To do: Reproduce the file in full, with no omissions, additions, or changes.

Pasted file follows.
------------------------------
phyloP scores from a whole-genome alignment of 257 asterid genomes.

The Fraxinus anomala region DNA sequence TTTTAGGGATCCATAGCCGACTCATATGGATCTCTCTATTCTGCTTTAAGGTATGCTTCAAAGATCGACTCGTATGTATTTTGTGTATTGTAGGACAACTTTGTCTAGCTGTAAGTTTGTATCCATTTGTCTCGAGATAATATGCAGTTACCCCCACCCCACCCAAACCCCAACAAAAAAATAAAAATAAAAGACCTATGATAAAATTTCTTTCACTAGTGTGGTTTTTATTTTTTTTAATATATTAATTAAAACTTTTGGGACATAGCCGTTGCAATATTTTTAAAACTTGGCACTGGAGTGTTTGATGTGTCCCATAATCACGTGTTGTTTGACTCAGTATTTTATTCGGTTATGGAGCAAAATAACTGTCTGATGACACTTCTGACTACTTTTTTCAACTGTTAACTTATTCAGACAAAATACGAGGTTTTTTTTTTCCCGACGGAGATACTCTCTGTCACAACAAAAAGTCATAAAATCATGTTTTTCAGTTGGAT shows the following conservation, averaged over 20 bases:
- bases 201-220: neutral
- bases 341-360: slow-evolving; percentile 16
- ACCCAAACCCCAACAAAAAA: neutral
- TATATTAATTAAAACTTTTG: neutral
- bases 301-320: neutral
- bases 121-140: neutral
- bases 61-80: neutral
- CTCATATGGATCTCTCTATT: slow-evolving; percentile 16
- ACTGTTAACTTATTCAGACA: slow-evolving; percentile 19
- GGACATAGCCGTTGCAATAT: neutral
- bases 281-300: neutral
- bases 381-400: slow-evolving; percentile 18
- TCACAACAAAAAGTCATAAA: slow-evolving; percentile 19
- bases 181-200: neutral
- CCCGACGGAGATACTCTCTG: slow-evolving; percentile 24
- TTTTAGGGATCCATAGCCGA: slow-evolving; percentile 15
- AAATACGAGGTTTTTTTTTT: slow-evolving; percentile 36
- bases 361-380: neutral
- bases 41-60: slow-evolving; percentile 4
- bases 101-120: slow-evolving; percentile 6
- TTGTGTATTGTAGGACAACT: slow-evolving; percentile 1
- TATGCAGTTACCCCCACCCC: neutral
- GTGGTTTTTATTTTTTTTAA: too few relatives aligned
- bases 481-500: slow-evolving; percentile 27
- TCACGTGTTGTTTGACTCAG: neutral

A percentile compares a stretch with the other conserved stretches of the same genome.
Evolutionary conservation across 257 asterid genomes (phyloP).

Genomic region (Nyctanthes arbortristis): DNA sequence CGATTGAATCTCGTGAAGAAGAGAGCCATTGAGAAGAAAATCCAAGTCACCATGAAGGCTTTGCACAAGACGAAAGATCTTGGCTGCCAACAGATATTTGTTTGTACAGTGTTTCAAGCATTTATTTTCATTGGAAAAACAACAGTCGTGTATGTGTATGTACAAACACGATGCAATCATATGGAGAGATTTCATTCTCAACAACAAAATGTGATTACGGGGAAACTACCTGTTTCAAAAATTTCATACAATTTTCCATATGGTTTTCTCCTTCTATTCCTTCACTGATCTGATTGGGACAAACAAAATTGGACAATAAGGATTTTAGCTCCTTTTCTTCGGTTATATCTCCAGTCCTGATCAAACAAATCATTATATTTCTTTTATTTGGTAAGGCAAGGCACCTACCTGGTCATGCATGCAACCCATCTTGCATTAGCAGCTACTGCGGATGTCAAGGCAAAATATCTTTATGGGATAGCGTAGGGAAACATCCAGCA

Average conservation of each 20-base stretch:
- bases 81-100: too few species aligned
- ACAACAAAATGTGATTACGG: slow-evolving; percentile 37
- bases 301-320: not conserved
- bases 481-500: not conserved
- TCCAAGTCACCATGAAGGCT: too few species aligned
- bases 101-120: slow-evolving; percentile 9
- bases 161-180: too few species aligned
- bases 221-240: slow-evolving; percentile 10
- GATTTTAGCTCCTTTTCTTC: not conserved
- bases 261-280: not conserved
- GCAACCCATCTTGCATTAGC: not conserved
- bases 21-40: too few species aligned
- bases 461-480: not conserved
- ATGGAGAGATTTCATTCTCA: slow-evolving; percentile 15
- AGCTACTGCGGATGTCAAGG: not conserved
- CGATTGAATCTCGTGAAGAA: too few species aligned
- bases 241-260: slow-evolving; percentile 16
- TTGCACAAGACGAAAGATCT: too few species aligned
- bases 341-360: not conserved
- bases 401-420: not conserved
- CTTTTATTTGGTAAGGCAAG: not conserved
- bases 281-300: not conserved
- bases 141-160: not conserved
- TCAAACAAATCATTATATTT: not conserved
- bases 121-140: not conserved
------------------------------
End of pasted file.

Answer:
phyloP scores from a whole-genome alignment of 257 asterid genomes.

The Fraxinus anomala region DNA sequence TTTTAGGGATCCATAGCCGACTCATATGGATCTCTCTATTCTGCTTTAAGGTATGCTTCAAAGATCGACTCGTATGTATTTTGTGTATTGTAGGACAACTTTGTCTAGCTGTAAGTTTGTATCCATTTGTCTCGAGATAATATGCAGTTACCCCCACCCCACCCAAACCCCAACAAAAAAATAAAAATAAAAGACCTATGATAAAATTTCTTTCACTAGTGTGGTTTTTATTTTTTTTAATATATTAATTAAAACTTTTGGGACATAGCCGTTGCAATATTTTTAAAACTTGGCACTGGAGTGTTTGATGTGTCCCATAATCACGTGTTGTTTGACTCAGTATTTTATTCGGTTATGGAGCAAAATAACTGTCTGATGACACTTCTGACTACTTTTTTCAACTGTTAACTTATTCAGACAAAATACGAGGTTTTTTTTTTCCCGACGGAGATACTCTCTGTCACAACAAAAAGTCATAAAATCATGTTTTTCAGTTGGAT shows the following conservation, averaged over 20 bases:
- bases 201-220: neutral
- bases 341-360: slow-evolving; percentile 16
- ACCCAAACCCCAACAAAAAA: neutral
- TATATTAATTAAAACTTTTG: neutral
- bases 301-320: neutral
- bases 121-140: neutral
- bases 61-80: neutral
- CTCATATGGATCTCTCTATT: slow-evolving; percentile 16
- ACTGTTAACTTATTCAGACA: slow-evolving; percentile 19
- GGACATAGCCGTTGCAATAT: neutral
- bases 281-300: neutral
- bases 381-400: slow-evolving; percentile 18
- TCACAACAAAAAGTCATAAA: slow-evolving; percentile 19
- bases 181-200: neutral
- CCCGACGGAGATACTCTCTG: slow-evolving; percentile 24
- TTTTAGGGATCCATAGCCGA: slow-evolving; percentile 15
- AAATACGAGGTTTTTTTTTT: slow-evolving; percentile 36
- bases 361-380: neutral
- bases 41-60: slow-evolving; percentile 4
- bases 101-120: slow-evolving; percentile 6
- TTGTGTATTGTAGGACAACT: slow-evolving; percentile 1
- TATGCAGTTACCCCCACCCC: neutral
- GTGGTTTTTATTTTTTTTAA: too few relatives aligned
- bases 481-500: slow-evolving; percentile 27
- TCACGTGTTGTTTGACTCAG: neutral

A percentile compares a stretch with the other conserved stretches of the same genome.
Evolutionary conservation across 257 asterid genomes (phyloP).

Genomic region (Nyctanthes arbortristis): DNA sequence CGATTGAATCTCGTGAAGAAGAGAGCCATTGAGAAGAAAATCCAAGTCACCATGAAGGCTTTGCACAAGACGAAAGATCTTGGCTGCCAACAGATATTTGTTTGTACAGTGTTTCAAGCATTTATTTTCATTGGAAAAACAACAGTCGTGTATGTGTATGTACAAACACGATGCAATCATATGGAGAGATTTCATTCTCAACAACAAAATGTGATTACGGGGAAACTACCTGTTTCAAAAATTTCATACAATTTTCCATATGGTTTTCTCCTTCTATTCCTTCACTGATCTGATTGGGACAAACAAAATTGGACAATAAGGATTTTAGCTCCTTTTCTTCGGTTATATCTCCAGTCCTGATCAAACAAATCATTATATTTCTTTTATTTGGTAAGGCAAGGCACCTACCTGGTCATGCATGCAACCCATCTTGCATTAGCAGCTACTGCGGATGTCAAGGCAAAATATCTTTATGGGATAGCGTAGGGAAACATCCAGCA

Average conservation of each 20-base stretch:
- bases 81-100: too few species aligned
- ACAACAAAATGTGATTACGG: slow-evolving; percentile 37
- bases 301-320: not conserved
- bases 481-500: not conserved
- TCCAAGTCACCATGAAGGCT: too few species aligned
- bases 101-120: slow-evolving; percentile 9
- bases 161-180: too few species aligned
- bases 221-240: slow-evolving; percentile 10
- GATTTTAGCTCCTTTTCTTC: not conserved
- bases 261-280: not conserved
- GCAACCCATCTTGCATTAGC: not conserved
- bases 21-40: too few species aligned
- bases 461-480: not conserved
- ATGGAGAGATTTCATTCTCA: slow-evolving; percentile 15
- AGCTACTGCGGATGTCAAGG: not conserved
- CGATTGAATCTCGTGAAGAA: too few species aligned
- bases 241-260: slow-evolving; percentile 16
- TTGCACAAGACGAAAGATCT: too few species aligned
- bases 341-360: not conserved
- bases 401-420: not conserved
- CTTTTATTTGGTAAGGCAAG: not conserved
- bases 281-300: not conserved
- bases 141-160: not conserved
- TCAAACAAATCATTATATTT: not conserved
- bases 121-140: not conserved